I find Phil Robertson's comments about gays appalling, but that doesn't mean I think A&E should have suspended the Duck Dynasty star. Professional death sentences for politically incorrect, even hateful, speech were all too common in 2013. Just ask Martin Bashir, Alec Baldwin, and Paula Deen.
Bashir made a disgusting comment about Sarah Palin and lost his job on MSNBC. Baldwin lost his cable program after pillaging the paparazzi and then lamely attempting to argue that he'd shouted "fathead," not a slur for homosexuals that begins with an "f." Food Network, among others, had its fill of Paula Deen after she acknowledged, in a lawsuit deposition, having used the n-word and confirmed her desire to stage a "true Southern plantation-style theme" wedding for her brother, Earl "Bubba" Hiers.
As each, like Robertson, is dependent upon fickle viewers for a livelihood, why can't the court of public opinion render its judgment instead of employers? Robertson, Bashir, Baldwin, and Deen should all lose their TV shows when public scorn impacts their ratings, not because media outlets have exercised their discretion on our behalf.
These cases could also use a little more consistency. Too many tend to evaluate controversial speech through partisan prisms, allowing feelings toward the speaker to cloud the debate. You can't have it both ways. Either they should all be fired, or none of them should. Anything else is splitting hairs.
In the latest example, voices that once cried for Bashir or Baldwin's ouster now try to defend Robertson's right to free speech and practice his religion. But wrapping himself in the Bible makes Robertson's speech no less offensive. And make no mistake: He didn't just quote scripture and cast doubt on gays' admittance to the Kingdom of God. He equated a lifestyle predetermined at birth with a choice to kill 3,000 on 9/11:
"We never, ever judge someone on who's going to heaven, hell. That's the Almighty's job. We just love 'em, give 'em the good news about Jesus - whether they're homosexual, drunks, terrorists. We let God sort 'em out later, you see what I'm saying?"
Yes, we can all see what you're saying, namely that you believe in a moral equivalency among gays, drunks, and al-Qaeda, a pretty un-Godly view.
Still, A&E should not have put the star on "indefinite hiatus" from filming - a status that ended Friday with his being restored to the series.
In a statement at the time he was suspended, A&E said, "We are extremely disappointed to have read Phil Robertson's comments in GQ, which are based on his own personal beliefs and are not reflected in the series Duck Dynasty. His personal views in no way reflect those of A&E Networks, who have always been strong supporters and champions of the LGBT community."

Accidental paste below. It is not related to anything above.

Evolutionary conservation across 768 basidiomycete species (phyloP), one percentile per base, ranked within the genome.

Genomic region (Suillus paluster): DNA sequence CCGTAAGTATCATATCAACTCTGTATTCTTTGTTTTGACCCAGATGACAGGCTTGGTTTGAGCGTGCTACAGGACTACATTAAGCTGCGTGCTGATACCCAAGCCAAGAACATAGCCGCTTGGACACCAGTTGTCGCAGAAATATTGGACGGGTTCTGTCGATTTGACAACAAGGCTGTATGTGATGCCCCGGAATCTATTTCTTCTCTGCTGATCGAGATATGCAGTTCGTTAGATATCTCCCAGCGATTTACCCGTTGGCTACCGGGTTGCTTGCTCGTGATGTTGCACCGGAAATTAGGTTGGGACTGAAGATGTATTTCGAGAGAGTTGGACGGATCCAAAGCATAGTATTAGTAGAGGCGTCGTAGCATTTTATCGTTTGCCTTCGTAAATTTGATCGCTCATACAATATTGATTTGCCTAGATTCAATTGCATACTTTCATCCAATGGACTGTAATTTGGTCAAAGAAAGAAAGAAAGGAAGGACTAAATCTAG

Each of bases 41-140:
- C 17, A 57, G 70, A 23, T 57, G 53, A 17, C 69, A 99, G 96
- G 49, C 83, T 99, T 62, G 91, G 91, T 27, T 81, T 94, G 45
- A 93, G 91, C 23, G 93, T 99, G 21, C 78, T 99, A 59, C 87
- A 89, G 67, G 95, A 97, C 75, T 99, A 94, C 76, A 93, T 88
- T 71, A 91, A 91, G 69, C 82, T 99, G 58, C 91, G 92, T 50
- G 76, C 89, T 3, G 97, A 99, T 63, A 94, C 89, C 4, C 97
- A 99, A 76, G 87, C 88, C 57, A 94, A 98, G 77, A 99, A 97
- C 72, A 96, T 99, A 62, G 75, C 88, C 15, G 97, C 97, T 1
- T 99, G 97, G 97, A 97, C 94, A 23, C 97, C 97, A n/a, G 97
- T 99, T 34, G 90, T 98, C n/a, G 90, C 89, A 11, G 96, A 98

But it's a contradiction in terms to suspend an actor from a program that bills itself as a reality TV show.
My hunch is that the "hiatus" was always a calculated move. Note that the indignation didn't stop A&E from milking the controversy by running the show on a loop in the following days. I'd never seen the program but had no trouble finding it while the controversy was raging. Five minutes' worth was all I needed to appreciate that Robertson's faith is not inconsequential to his persona, but, rather, a large part of his appeal. How surprised can A&E really be when he's exposed as a rube, or worse?
In his own statement, sent to Fox411, Robertson continued to cloak himself in religion: "I would never treat anyone with disrespect just because they are different from me. We are all created by the Almighty and like Him, I love all of humanity. We would all be better off if we loved God and loved each other."
Spare me. Wrapping yourself in your interpretation of the good book, or any book, can't cloak insensitivity. But fire him? No. Not him. Not Bashir. Not Baldwin. And not Deen.
However, there are circumstances that demand the firing of some people for the exercise of their speech.
Consider Justine Sacco. She's the PR executive who was canned last week by media company IAC after she sent a tweet which read: "Going to Africa. Hope I don't get AIDS. Just kidding. I'm white!" The company was right to get rid of her. When a person whose job is to manage public relations shows such poor judgment in dealing with the public, she has displayed a fundamental unfitness to perform the job and needs to be terminated. As for the rest of them, let the public do the firing.
Michael Smerconish can be heard from 9 a.m. to noon on Sirius XM's POTUS Channel 124.